Jennings, G. (2016). Ancient wisdom, modern warriors: The (re)invention of a warrior tradition in Xilam. Martial Arts Studies, 2, 59-70.
Jennings, G. (2015). Transmitting health philosophies through the traditionalist Chinese martial arts in the UK. Societies, 4(4), 712-736.
Brown, D., Jennings, G. & Sparkes, A.C. (2014). Taijiquan the ‘Taiji World’ way: Towards a cosmopolitan vision of ecology. Societies, 4(3), 380-398.
Channon, A. & Jennings, G. (2014). Exploring embodiment through martial arts and combat sports: A review of empirical research. Sport in Society , 17(6), 773-789.
Channon, A. & Jennings, G. (2013). The rules of engagement: Negotiating painful and intimate touch in mixed-sex martial arts. Sociology of Sport Journal, 30, 487-503.
Jennings, G. (2013). Martial arts and embodied interaction: Reflections on YMCA training experiences. The Journal of the International Coalition of YMCA Universities, 1, 60-68.
Jennings, G. (2013). Interviews as embodied interaction: Confessions from a practitioner-researcher of martial arts. Qualitative Methods in Psychology Bulletin, 16, 16-24.
Beltrán Carrillo, V.J., Tortosa Martínez, J., Jennings, G. y Sánchez, E.S. (2013). Contributions of a group-based exercise program to overcome fibromyalgia: A qualitative study giving voice to female patients. Women and Health, 53(6), 612-629.
Jennings, G. (2012). Learning, mastery and ageing: Alternative narratives among British practitoners of traditionalist Chinese martial arts. Asia Pacific Journal of Sport and Social Science, 1, 128-142.
Brown, D. & Jennings, G. (2011).Body lineage: Conceptualizing the transmission of traditional Asian martial arts (in the West). Staps, 32(93), 61-71.
Jennings, G., Brown, D. y Sparkes, A.C. (2010). “It can be a religion if you want”: Wing Chun Kung Fu as a secular religion. Ethnography, 11(4), 533-557.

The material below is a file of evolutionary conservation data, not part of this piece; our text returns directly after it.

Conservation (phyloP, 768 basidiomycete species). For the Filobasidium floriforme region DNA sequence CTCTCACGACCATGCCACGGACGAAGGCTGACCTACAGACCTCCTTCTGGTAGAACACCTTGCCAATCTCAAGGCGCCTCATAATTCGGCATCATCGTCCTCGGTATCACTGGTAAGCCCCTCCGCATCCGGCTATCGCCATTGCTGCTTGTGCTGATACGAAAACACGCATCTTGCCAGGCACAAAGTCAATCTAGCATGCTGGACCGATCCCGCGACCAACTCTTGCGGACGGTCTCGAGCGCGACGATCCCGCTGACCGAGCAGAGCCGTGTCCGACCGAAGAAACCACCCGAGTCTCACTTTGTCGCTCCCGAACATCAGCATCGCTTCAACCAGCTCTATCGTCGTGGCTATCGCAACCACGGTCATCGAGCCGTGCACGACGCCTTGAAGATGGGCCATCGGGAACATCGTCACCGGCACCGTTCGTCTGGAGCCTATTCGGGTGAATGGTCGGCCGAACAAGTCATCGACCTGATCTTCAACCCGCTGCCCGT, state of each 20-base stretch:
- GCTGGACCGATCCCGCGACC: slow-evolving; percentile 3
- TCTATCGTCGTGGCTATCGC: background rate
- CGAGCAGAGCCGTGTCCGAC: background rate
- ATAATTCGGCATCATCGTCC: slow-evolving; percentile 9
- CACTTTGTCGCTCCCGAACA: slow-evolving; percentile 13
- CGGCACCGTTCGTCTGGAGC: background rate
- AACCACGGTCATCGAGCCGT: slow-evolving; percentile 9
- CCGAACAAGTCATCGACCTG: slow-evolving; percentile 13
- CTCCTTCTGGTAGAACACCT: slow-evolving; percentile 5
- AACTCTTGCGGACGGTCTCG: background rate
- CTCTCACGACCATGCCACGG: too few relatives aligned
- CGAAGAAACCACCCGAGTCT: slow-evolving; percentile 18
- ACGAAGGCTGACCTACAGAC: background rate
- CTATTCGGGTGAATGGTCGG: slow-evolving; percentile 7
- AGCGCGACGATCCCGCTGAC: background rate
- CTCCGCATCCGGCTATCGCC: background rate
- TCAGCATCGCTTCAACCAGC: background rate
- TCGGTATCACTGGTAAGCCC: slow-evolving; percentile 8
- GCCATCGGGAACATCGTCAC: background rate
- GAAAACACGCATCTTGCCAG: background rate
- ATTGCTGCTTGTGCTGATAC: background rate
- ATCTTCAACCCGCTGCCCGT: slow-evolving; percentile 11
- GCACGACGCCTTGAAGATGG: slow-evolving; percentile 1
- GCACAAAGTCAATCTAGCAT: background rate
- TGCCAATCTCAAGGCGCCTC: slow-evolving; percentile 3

Brown, D., Jennings, G. and Molle, A. (2009). Belief in the martial arts: Exploring relationships between Asian martial arts and religion. Stadion: International Journal of the History of Sport, 35, 47-66.
Brown, D., Jennings, G. & Leledaki, A. (2008). The changing charismatic status of the performing male body in Asian martial arts films. Sport in Society, 11(2/3), 174-194.
Jennings, G. (2017). Martial arts as sustainable, healthy practices: social perspectives on self-cultivation. The Gate Community and Arts Centre, Cardiff, 21st February 2017.
Jennings, G. (2017). Machos and Mummies Boys: Gender Tensions in a Mexican Combat Sport. Presentation and roundtable discussion, Gender and Sexuality in Policy and Practice group (GASP), Cardiff University, 25th January 2017.
Jennings, G. (2016). Fun and Games in Xilam: Using Play as Pedagogy in a Mexican martial art. Ethnography Seminar Series, Cardiff University, 7th November 2016.
Jennings, G. (2016). Mesoamerican philosophy: Lessons from a Mexican martial art. New Acropolis School of Philosophy, London, UK. 12th September 2016.
Jennings, G. (2015). Standing postures in the traditional Chinese martial arts: A form of therapy? Escuela Nacional de Antropología e Historia, Mexico.